Something new homeowners often fail to consider is the soil around their new home that is far below peak condition. The home you’ve just bought is brand-new and if you enjoy hosting, it won’t be long before you’ll want to show off your new home. But far from being anything but an eye sore is the soil surrounding your home. There are a variety of different reasons for this, so let’s review those and how to combat this problem.
Firstly, to begin building a home, the topsoil is stripped from the property.
The topsoil layer is where nutrients live, where the sunlight and water is absorbed. It provides the much-needed groundwork for plant life. This layer goes to a depth of between 5 to 10 inches.
Developers remove it in order to build the foundation of your home. The reason topsoil is so beneficially for growing grass and plants in general, is the same reason it’s incompatible to home building. If the property developer is worth his or her salt, the topsoil should be distributed back over the property after the home has been completed. However, developers will not always return the topsoil to the property. Realistically, if a developer buys the land, develops it, and then sells the land, the topsoil was theirs to do with as they saw fit.
A community forum has many posts about this from frustrated homeowners.
SoulSurvival: “Do you think this is part of some evil plan? Because it hardly seems like it would be worth the trouble, to steal all the topsoil, haul it away, bag it, etc., etc. They had a huge recreation center here, the taxpayers paid 100 million for and these crook contractors stole all the topsoil, and then they tried to plant this expansive landscaping, probably 10 million dollars worth of landscaping and nothing will grow in the raped soil that’s been left.”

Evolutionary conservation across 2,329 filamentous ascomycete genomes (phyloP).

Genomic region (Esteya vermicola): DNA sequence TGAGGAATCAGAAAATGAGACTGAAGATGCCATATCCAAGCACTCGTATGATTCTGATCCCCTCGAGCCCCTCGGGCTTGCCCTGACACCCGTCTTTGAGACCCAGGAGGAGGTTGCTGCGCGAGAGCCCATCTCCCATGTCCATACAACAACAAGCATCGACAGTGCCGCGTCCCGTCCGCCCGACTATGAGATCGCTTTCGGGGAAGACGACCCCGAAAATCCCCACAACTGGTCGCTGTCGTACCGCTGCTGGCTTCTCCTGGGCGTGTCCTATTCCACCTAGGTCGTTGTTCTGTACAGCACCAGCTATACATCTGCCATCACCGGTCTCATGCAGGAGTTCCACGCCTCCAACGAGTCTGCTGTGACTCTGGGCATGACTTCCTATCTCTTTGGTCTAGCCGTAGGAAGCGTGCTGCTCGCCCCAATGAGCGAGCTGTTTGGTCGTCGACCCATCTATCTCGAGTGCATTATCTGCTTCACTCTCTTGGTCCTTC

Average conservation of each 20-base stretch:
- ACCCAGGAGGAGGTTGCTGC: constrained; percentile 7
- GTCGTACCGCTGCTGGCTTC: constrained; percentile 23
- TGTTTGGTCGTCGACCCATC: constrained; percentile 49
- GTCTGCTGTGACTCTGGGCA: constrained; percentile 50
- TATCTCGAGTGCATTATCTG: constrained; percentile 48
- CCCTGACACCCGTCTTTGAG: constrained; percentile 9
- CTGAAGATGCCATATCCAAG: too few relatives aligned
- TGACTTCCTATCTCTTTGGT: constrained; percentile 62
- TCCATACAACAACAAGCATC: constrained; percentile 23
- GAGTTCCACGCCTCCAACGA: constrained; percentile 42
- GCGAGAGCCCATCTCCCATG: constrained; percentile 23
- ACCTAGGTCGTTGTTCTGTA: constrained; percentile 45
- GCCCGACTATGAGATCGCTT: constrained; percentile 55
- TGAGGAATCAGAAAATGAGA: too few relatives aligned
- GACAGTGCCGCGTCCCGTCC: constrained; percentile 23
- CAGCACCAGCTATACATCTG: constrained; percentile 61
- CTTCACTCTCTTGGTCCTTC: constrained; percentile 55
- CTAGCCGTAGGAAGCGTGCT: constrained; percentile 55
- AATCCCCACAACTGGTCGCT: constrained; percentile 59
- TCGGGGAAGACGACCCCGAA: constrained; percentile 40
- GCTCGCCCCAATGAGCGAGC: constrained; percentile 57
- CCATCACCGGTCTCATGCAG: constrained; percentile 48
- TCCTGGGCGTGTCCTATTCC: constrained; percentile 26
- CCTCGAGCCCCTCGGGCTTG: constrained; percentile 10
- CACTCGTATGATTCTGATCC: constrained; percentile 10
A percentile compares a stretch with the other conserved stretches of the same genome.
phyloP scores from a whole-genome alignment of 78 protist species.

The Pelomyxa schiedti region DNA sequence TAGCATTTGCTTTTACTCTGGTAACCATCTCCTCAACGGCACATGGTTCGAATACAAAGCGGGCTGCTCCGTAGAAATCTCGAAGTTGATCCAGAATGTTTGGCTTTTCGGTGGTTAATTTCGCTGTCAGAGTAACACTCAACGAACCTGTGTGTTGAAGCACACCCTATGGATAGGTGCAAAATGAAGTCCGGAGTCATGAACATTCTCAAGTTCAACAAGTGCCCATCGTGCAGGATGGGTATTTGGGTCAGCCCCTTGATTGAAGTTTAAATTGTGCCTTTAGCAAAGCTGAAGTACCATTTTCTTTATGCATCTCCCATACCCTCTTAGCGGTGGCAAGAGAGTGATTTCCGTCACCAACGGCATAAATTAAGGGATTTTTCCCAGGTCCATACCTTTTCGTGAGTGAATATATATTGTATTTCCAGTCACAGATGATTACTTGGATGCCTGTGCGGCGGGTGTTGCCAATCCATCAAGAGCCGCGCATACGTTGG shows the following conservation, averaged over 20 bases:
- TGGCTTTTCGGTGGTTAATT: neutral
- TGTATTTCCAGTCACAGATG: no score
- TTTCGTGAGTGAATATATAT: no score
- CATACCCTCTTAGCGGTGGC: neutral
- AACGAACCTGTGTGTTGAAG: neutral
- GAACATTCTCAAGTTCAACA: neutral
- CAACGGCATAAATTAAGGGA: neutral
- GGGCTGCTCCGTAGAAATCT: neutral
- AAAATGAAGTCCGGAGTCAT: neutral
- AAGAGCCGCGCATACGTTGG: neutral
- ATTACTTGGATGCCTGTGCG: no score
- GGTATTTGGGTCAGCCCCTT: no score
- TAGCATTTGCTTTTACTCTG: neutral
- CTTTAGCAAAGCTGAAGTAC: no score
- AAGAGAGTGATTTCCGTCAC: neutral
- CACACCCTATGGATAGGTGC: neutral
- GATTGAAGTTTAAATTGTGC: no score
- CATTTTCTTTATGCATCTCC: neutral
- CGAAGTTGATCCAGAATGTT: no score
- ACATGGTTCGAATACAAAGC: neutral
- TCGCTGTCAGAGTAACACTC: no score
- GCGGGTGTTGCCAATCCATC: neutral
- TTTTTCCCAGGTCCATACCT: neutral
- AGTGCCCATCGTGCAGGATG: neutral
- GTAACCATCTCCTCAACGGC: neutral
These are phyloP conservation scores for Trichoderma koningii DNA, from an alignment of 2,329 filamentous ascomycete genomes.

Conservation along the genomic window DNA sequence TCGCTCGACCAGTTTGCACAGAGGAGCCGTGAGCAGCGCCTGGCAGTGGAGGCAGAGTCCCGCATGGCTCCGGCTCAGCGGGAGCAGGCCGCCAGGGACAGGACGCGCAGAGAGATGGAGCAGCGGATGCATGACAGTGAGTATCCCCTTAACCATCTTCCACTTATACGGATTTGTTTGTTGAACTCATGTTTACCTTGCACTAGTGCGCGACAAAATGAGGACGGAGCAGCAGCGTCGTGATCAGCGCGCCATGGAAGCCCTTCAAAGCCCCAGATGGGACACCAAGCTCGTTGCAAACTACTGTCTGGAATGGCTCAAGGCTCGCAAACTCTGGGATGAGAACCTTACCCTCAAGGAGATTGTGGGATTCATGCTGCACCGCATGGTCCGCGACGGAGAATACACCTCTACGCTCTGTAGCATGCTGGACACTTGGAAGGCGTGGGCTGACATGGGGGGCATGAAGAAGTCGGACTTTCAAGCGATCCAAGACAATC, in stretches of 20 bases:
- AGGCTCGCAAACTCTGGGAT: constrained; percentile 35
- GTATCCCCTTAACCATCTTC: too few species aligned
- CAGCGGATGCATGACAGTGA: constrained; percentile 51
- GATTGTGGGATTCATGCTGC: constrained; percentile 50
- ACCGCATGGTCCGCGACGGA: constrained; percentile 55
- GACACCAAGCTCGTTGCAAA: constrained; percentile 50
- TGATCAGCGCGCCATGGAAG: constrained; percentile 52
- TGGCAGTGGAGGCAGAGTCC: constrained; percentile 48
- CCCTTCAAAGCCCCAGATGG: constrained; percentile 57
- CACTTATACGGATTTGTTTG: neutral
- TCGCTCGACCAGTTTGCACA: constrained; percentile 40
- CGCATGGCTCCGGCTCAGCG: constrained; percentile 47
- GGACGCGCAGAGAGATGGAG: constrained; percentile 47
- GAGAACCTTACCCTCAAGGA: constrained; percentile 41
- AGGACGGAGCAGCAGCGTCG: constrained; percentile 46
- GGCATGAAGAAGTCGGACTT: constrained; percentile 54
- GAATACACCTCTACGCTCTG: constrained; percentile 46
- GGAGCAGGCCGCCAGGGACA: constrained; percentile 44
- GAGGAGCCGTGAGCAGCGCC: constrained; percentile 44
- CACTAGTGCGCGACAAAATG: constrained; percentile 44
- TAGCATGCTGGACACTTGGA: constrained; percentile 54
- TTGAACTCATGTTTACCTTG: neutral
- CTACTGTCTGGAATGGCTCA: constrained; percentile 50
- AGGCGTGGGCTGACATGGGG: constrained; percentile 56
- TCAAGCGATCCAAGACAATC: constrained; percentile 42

Meadmkr: “Developers have been doing this for decades. I had to basically force the builder to put topsoil back down before they laid the sod. Fortunately, I went over the yard and pulled out as much of the rocks, wire, and other building debris as I could before the sod was put down. I even had to basically bribe the foreman … to let me put in additional interior wall insulation at night between pre-drywall inspection and when the drywall went up. If we ever build again, it won’t be with a developer but a BUILDER that works for us (not the corporation).”
However, on this forum a contractor also posted, and his response is as follows:
ULTRAMAGNUM: “I used to be a contractor and we met every year to plan evil things upon those new home buyers. It made our jobs really fun and satisfied the devil within,” he continued “why do people think contractors purposely try to mess with homeowners? We build the standards of the county, with a design by the architect or owner. We build in a fashion in an attempt to remain profitable, and to avoid lawsuit. No evil intent, scalping soils back and clearing way for crawlspaces and home construction is part of what is necessary to build a home. Many job sites will stockpile topsoil and use it later for landscaping. Have you ever tried to build a house on topsoil? Not a sound bed for a concrete foundation.”
So, to reiterate, the most important takeaway from this exchange is rather than a plot against homeowners, topsoil removal is necessary for the success of a home’s foundation. Whether is gets returned to the property is up to the decision of the contractor.